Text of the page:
In Touch With The Spirits

September 26, 2016 Leilani Techaira

 

In a ballroom inside the Hilton Resort Guam, bartenders and servers attend an interactive portion of training for Möet Hennessy products. They stand behind a makeshift bar with all eyes and ears turned towards Ryan Gan, as he begins to demonstrate proper pouring technique. “With the information you’ve learned today, you need to ask yourself, ‘How can I get a customer to upgrade from one brand of alcohol to another?’” said Gan. “It is in the delivery and the consistency of your drinks. Helping the consumer find the difference in taste and mouth feel.”

Gan was working in the food and beverage industry wiping down bottles of wine for inventory when one day, he took a moment and stopped to read some labels. The information listed on each bottle piqued his curiosity and so began his foray into the world of wine and spirits. Fast forward a few years, and he is now an award-winning sommelier, as well as the Asia Pacific education and training manager for Möet Hennessy.

Growing up in Singapore in a family that did not drink, and in a region with limited diversity of alcohol, Gan found himself in an unfamiliar world. Wanting to develop his nose and his palate, he started constantly visiting the supermarket. “I would buy the different fruits that I see in the [wine/liquor bottle] tasting notes and cut them up and smell them. We so often consume things without stopping to consider their scent. What do chocolate, black fruits, tropical fruits, and so on smell like?” he asked.

As Gan’s curiosity grew so did his dreams and aspirations. The path to becoming a sommelier had him studying tasting notes, soil types, regions, grapes, vintages, and so much more. That information, combined with what he’s learned about spirits through Möet Hennessy, has given him a breadth of knowledge beyond the company’s portfolio. Sharing that knowledge is what inspired him to become an educator.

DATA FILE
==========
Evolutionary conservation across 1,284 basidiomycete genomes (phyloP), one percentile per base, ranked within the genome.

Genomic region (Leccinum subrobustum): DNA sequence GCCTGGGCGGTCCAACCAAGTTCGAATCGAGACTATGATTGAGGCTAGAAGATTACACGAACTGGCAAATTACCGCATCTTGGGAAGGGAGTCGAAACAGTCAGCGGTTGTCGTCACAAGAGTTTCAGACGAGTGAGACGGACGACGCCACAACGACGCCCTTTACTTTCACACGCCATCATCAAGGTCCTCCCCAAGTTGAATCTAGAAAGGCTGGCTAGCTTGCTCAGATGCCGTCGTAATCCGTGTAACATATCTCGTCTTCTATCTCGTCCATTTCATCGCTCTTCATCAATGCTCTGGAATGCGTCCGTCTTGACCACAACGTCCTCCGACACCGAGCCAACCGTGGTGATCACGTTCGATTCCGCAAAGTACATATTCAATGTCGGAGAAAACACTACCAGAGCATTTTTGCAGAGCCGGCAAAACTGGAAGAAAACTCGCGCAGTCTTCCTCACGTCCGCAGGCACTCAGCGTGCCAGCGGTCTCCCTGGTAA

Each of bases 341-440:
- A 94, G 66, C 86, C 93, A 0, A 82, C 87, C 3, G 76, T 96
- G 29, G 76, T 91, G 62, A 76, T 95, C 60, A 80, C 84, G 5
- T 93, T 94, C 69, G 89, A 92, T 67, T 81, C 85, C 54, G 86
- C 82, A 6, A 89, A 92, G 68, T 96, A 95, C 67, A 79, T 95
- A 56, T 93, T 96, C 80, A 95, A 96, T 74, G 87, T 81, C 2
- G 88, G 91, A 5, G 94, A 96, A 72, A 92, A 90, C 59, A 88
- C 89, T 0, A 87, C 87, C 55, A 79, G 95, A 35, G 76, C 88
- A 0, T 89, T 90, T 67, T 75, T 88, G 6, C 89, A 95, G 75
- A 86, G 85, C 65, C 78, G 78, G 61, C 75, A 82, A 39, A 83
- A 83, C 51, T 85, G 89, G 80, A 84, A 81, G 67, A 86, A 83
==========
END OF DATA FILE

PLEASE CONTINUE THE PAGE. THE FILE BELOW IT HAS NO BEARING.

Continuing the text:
“What motivates me is to see more and more people in this region get in touch with wines and spirits,” said Gan. “I get excited to share my knowledge each year, and to see how people and Asia have grown.” Although traveling throughout Asia as a trainer keeps him from home, being exposed to different cultures keeps him going, allowing him to make a difficult subject easier to understand and be more accessible.

When Gan is doing a guided tasting in the region he will come across individuals who are trying a product for the first time. That is when he reaches into his vault of key words and connects the flavors of the alcohol to the flavors of their past. “I tell them, ‘In Cognac you can taste caramel and oak. Certain wines taste fruity,’” he revealed. “You then see the expression on their face change, as these words register with their palate. That’s the expression I’m looking for, and it excites me to help them make that connection.”

Gan brings home the same concepts he uses when traveling for work. Initially his family and friends didn’t understand how a career could be made out of alcohol. When he shared his vast knowledge about the processes behind alcohol, it opened their eyes to an unfamiliar world. Gan recalled, “The sense of smell and taste is based on familiarity. I try to use terminology that is relatable. When I introduced alcohol for the first time to my parents I brought a bottle of Champagne. I related it to soft drinks and soda. It is now their favorite type of alcohol.”

His family and friends now find themselves drinking wines or spirits as part of their celebrations, and Gan would like to use Möet Hennessy as a platform to put Asia on the map as a wine- and spirit-drinking region. He would like to see it on par with the United States and Europe, and hopes that through his encounters, people will walk away with a positive experience and a new curiosity for wines and spirits that have become his world.


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